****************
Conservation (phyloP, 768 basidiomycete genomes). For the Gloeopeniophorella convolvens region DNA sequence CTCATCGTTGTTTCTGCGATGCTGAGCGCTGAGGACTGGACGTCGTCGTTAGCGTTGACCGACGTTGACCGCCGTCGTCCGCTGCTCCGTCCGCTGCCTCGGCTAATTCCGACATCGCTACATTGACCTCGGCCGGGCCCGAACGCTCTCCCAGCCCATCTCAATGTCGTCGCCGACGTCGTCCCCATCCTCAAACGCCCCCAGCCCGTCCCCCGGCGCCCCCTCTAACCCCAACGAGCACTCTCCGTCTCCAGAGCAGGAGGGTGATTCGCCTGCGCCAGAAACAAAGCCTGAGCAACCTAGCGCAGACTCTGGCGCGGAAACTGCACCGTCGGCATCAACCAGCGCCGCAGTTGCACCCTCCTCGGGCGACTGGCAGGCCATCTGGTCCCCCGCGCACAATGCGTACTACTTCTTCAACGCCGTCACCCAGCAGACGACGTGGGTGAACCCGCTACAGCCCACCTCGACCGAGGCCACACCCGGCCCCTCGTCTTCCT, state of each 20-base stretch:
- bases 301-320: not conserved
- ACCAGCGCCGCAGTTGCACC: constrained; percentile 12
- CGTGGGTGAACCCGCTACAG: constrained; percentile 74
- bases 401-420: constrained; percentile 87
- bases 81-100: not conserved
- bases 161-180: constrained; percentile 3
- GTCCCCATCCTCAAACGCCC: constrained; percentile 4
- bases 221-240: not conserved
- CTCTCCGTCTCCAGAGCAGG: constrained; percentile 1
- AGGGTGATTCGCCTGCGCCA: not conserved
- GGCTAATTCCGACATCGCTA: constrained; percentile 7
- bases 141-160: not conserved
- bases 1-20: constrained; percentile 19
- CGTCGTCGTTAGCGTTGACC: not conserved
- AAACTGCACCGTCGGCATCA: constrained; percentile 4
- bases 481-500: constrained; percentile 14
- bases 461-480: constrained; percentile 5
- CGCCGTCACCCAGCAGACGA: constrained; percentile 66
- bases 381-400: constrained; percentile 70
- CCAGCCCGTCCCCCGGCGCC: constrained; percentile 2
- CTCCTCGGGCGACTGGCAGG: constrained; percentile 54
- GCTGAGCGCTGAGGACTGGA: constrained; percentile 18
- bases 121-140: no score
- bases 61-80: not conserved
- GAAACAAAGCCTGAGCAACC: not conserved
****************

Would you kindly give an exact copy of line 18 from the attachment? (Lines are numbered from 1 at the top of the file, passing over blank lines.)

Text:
- bases 461-480: constrained; percentile 5